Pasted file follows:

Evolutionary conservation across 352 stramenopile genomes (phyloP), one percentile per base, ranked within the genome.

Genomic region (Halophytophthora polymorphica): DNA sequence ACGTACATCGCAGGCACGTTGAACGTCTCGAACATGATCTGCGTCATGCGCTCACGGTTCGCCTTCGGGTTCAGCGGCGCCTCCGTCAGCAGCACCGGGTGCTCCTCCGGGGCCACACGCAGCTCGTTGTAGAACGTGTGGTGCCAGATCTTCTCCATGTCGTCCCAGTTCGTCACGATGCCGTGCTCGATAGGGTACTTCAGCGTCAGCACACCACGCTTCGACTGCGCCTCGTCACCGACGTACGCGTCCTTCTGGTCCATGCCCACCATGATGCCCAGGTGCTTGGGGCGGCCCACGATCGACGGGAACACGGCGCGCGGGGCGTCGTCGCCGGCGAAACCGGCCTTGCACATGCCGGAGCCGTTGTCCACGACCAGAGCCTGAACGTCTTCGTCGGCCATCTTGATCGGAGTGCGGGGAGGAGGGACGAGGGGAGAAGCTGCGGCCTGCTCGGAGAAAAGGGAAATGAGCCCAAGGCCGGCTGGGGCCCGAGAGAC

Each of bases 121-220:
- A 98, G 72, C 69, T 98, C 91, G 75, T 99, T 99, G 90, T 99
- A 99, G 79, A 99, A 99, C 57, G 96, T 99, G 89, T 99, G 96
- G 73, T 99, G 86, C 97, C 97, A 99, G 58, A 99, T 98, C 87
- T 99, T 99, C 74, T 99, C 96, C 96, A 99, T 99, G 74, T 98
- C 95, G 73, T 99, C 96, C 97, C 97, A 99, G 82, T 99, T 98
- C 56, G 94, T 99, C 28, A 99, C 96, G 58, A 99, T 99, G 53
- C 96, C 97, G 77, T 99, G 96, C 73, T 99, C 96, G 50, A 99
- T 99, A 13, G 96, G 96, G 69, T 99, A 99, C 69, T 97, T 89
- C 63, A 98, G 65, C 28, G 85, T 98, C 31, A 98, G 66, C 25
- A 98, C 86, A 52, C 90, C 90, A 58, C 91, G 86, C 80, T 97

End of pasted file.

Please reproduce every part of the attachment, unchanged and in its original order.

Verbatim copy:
Evolutionary conservation across 352 stramenopile genomes (phyloP), one percentile per base, ranked within the genome.

Genomic region (Halophytophthora polymorphica): DNA sequence ACGTACATCGCAGGCACGTTGAACGTCTCGAACATGATCTGCGTCATGCGCTCACGGTTCGCCTTCGGGTTCAGCGGCGCCTCCGTCAGCAGCACCGGGTGCTCCTCCGGGGCCACACGCAGCTCGTTGTAGAACGTGTGGTGCCAGATCTTCTCCATGTCGTCCCAGTTCGTCACGATGCCGTGCTCGATAGGGTACTTCAGCGTCAGCACACCACGCTTCGACTGCGCCTCGTCACCGACGTACGCGTCCTTCTGGTCCATGCCCACCATGATGCCCAGGTGCTTGGGGCGGCCCACGATCGACGGGAACACGGCGCGCGGGGCGTCGTCGCCGGCGAAACCGGCCTTGCACATGCCGGAGCCGTTGTCCACGACCAGAGCCTGAACGTCTTCGTCGGCCATCTTGATCGGAGTGCGGGGAGGAGGGACGAGGGGAGAAGCTGCGGCCTGCTCGGAGAAAAGGGAAATGAGCCCAAGGCCGGCTGGGGCCCGAGAGAC

Each of bases 121-220:
- A 98, G 72, C 69, T 98, C 91, G 75, T 99, T 99, G 90, T 99
- A 99, G 79, A 99, A 99, C 57, G 96, T 99, G 89, T 99, G 96
- G 73, T 99, G 86, C 97, C 97, A 99, G 58, A 99, T 98, C 87
- T 99, T 99, C 74, T 99, C 96, C 96, A 99, T 99, G 74, T 98
- C 95, G 73, T 99, C 96, C 97, C 97, A 99, G 82, T 99, T 98
- C 56, G 94, T 99, C 28, A 99, C 96, G 58, A 99, T 99, G 53
- C 96, C 97, G 77, T 99, G 96, C 73, T 99, C 96, G 50, A 99
- T 99, A 13, G 96, G 96, G 69, T 99, A 99, C 69, T 97, T 89
- C 63, A 98, G 65, C 28, G 85, T 98, C 31, A 98, G 66, C 25
- A 98, C 86, A 52, C 90, C 90, A 58, C 91, G 86, C 80, T 97